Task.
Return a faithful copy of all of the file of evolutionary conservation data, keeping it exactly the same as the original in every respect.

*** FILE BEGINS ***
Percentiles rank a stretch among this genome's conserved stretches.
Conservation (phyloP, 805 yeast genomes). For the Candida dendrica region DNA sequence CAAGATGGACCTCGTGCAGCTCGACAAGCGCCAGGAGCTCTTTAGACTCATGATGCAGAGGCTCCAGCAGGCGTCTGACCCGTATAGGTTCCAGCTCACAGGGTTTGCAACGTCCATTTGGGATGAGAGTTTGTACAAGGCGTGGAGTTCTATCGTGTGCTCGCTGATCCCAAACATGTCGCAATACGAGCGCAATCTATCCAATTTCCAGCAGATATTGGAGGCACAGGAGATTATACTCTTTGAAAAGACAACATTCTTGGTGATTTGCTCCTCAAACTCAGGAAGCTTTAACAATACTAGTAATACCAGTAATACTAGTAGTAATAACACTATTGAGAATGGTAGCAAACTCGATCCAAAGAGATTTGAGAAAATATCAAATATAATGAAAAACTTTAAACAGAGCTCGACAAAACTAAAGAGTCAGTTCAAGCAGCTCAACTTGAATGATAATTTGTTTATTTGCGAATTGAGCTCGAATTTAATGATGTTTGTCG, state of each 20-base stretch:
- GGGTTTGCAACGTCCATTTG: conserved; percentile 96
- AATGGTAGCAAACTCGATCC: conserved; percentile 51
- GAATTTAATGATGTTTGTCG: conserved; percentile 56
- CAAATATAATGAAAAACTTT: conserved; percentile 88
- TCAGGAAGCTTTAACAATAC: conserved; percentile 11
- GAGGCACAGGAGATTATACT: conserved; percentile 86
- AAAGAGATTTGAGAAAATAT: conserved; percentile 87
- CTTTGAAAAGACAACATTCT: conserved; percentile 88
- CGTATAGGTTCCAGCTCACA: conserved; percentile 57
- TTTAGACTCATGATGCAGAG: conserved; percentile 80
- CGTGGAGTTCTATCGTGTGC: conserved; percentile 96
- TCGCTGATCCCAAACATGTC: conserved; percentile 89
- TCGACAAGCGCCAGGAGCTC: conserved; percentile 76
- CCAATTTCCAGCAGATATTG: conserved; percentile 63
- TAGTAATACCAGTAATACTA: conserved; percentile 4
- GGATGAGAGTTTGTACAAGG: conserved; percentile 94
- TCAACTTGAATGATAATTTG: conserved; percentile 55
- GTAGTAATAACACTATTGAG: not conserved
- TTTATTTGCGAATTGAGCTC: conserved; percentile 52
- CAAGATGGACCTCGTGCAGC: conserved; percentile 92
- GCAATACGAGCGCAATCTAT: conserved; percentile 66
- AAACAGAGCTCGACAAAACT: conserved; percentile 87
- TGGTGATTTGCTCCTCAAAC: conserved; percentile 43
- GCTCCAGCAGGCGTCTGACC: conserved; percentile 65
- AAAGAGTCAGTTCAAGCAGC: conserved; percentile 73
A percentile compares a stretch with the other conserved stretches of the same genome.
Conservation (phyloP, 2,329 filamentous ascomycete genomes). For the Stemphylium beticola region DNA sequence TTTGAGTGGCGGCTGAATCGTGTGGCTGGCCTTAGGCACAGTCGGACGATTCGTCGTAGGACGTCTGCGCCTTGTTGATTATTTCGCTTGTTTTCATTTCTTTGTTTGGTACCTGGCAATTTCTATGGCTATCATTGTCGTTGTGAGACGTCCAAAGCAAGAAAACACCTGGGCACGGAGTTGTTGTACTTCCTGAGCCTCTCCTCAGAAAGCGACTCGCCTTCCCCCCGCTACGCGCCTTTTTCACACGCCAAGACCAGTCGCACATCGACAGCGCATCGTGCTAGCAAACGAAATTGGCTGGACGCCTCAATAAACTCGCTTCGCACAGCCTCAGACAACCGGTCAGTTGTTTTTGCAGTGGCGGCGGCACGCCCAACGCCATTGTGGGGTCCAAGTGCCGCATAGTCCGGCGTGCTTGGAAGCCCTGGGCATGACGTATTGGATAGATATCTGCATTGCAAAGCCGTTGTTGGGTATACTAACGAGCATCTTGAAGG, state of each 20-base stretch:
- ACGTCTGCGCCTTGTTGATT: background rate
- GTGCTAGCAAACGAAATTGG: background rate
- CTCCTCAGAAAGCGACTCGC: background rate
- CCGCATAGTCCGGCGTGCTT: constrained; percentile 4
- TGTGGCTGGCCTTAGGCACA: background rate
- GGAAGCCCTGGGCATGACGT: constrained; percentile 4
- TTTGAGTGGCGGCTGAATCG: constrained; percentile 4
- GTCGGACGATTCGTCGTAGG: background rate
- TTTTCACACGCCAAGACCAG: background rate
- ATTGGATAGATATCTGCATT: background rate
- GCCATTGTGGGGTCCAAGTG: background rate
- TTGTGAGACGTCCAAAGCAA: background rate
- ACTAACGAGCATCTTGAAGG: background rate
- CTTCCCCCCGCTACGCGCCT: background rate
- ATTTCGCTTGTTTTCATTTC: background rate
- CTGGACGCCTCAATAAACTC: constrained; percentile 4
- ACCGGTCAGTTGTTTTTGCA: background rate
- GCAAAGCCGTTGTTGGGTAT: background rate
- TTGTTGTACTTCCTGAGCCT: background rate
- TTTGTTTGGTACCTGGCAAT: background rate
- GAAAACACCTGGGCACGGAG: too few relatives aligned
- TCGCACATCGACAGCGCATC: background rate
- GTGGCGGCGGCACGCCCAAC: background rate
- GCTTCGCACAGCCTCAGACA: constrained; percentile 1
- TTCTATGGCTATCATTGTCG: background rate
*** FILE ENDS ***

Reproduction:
Percentiles rank a stretch among this genome's conserved stretches.
Conservation (phyloP, 805 yeast genomes). For the Candida dendrica region DNA sequence CAAGATGGACCTCGTGCAGCTCGACAAGCGCCAGGAGCTCTTTAGACTCATGATGCAGAGGCTCCAGCAGGCGTCTGACCCGTATAGGTTCCAGCTCACAGGGTTTGCAACGTCCATTTGGGATGAGAGTTTGTACAAGGCGTGGAGTTCTATCGTGTGCTCGCTGATCCCAAACATGTCGCAATACGAGCGCAATCTATCCAATTTCCAGCAGATATTGGAGGCACAGGAGATTATACTCTTTGAAAAGACAACATTCTTGGTGATTTGCTCCTCAAACTCAGGAAGCTTTAACAATACTAGTAATACCAGTAATACTAGTAGTAATAACACTATTGAGAATGGTAGCAAACTCGATCCAAAGAGATTTGAGAAAATATCAAATATAATGAAAAACTTTAAACAGAGCTCGACAAAACTAAAGAGTCAGTTCAAGCAGCTCAACTTGAATGATAATTTGTTTATTTGCGAATTGAGCTCGAATTTAATGATGTTTGTCG, state of each 20-base stretch:
- GGGTTTGCAACGTCCATTTG: conserved; percentile 96
- AATGGTAGCAAACTCGATCC: conserved; percentile 51
- GAATTTAATGATGTTTGTCG: conserved; percentile 56
- CAAATATAATGAAAAACTTT: conserved; percentile 88
- TCAGGAAGCTTTAACAATAC: conserved; percentile 11
- GAGGCACAGGAGATTATACT: conserved; percentile 86
- AAAGAGATTTGAGAAAATAT: conserved; percentile 87
- CTTTGAAAAGACAACATTCT: conserved; percentile 88
- CGTATAGGTTCCAGCTCACA: conserved; percentile 57
- TTTAGACTCATGATGCAGAG: conserved; percentile 80
- CGTGGAGTTCTATCGTGTGC: conserved; percentile 96
- TCGCTGATCCCAAACATGTC: conserved; percentile 89
- TCGACAAGCGCCAGGAGCTC: conserved; percentile 76
- CCAATTTCCAGCAGATATTG: conserved; percentile 63
- TAGTAATACCAGTAATACTA: conserved; percentile 4
- GGATGAGAGTTTGTACAAGG: conserved; percentile 94
- TCAACTTGAATGATAATTTG: conserved; percentile 55
- GTAGTAATAACACTATTGAG: not conserved
- TTTATTTGCGAATTGAGCTC: conserved; percentile 52
- CAAGATGGACCTCGTGCAGC: conserved; percentile 92
- GCAATACGAGCGCAATCTAT: conserved; percentile 66
- AAACAGAGCTCGACAAAACT: conserved; percentile 87
- TGGTGATTTGCTCCTCAAAC: conserved; percentile 43
- GCTCCAGCAGGCGTCTGACC: conserved; percentile 65
- AAAGAGTCAGTTCAAGCAGC: conserved; percentile 73
A percentile compares a stretch with the other conserved stretches of the same genome.
Conservation (phyloP, 2,329 filamentous ascomycete genomes). For the Stemphylium beticola region DNA sequence TTTGAGTGGCGGCTGAATCGTGTGGCTGGCCTTAGGCACAGTCGGACGATTCGTCGTAGGACGTCTGCGCCTTGTTGATTATTTCGCTTGTTTTCATTTCTTTGTTTGGTACCTGGCAATTTCTATGGCTATCATTGTCGTTGTGAGACGTCCAAAGCAAGAAAACACCTGGGCACGGAGTTGTTGTACTTCCTGAGCCTCTCCTCAGAAAGCGACTCGCCTTCCCCCCGCTACGCGCCTTTTTCACACGCCAAGACCAGTCGCACATCGACAGCGCATCGTGCTAGCAAACGAAATTGGCTGGACGCCTCAATAAACTCGCTTCGCACAGCCTCAGACAACCGGTCAGTTGTTTTTGCAGTGGCGGCGGCACGCCCAACGCCATTGTGGGGTCCAAGTGCCGCATAGTCCGGCGTGCTTGGAAGCCCTGGGCATGACGTATTGGATAGATATCTGCATTGCAAAGCCGTTGTTGGGTATACTAACGAGCATCTTGAAGG, state of each 20-base stretch:
- ACGTCTGCGCCTTGTTGATT: background rate
- GTGCTAGCAAACGAAATTGG: background rate
- CTCCTCAGAAAGCGACTCGC: background rate
- CCGCATAGTCCGGCGTGCTT: constrained; percentile 4
- TGTGGCTGGCCTTAGGCACA: background rate
- GGAAGCCCTGGGCATGACGT: constrained; percentile 4
- TTTGAGTGGCGGCTGAATCG: constrained; percentile 4
- GTCGGACGATTCGTCGTAGG: background rate
- TTTTCACACGCCAAGACCAG: background rate
- ATTGGATAGATATCTGCATT: background rate
- GCCATTGTGGGGTCCAAGTG: background rate
- TTGTGAGACGTCCAAAGCAA: background rate
- ACTAACGAGCATCTTGAAGG: background rate
- CTTCCCCCCGCTACGCGCCT: background rate
- ATTTCGCTTGTTTTCATTTC: background rate
- CTGGACGCCTCAATAAACTC: constrained; percentile 4
- ACCGGTCAGTTGTTTTTGCA: background rate
- GCAAAGCCGTTGTTGGGTAT: background rate
- TTGTTGTACTTCCTGAGCCT: background rate
- TTTGTTTGGTACCTGGCAAT: background rate
- GAAAACACCTGGGCACGGAG: too few relatives aligned
- TCGCACATCGACAGCGCATC: background rate
- GTGGCGGCGGCACGCCCAAC: background rate
- GCTTCGCACAGCCTCAGACA: constrained; percentile 1
- TTCTATGGCTATCATTGTCG: background rate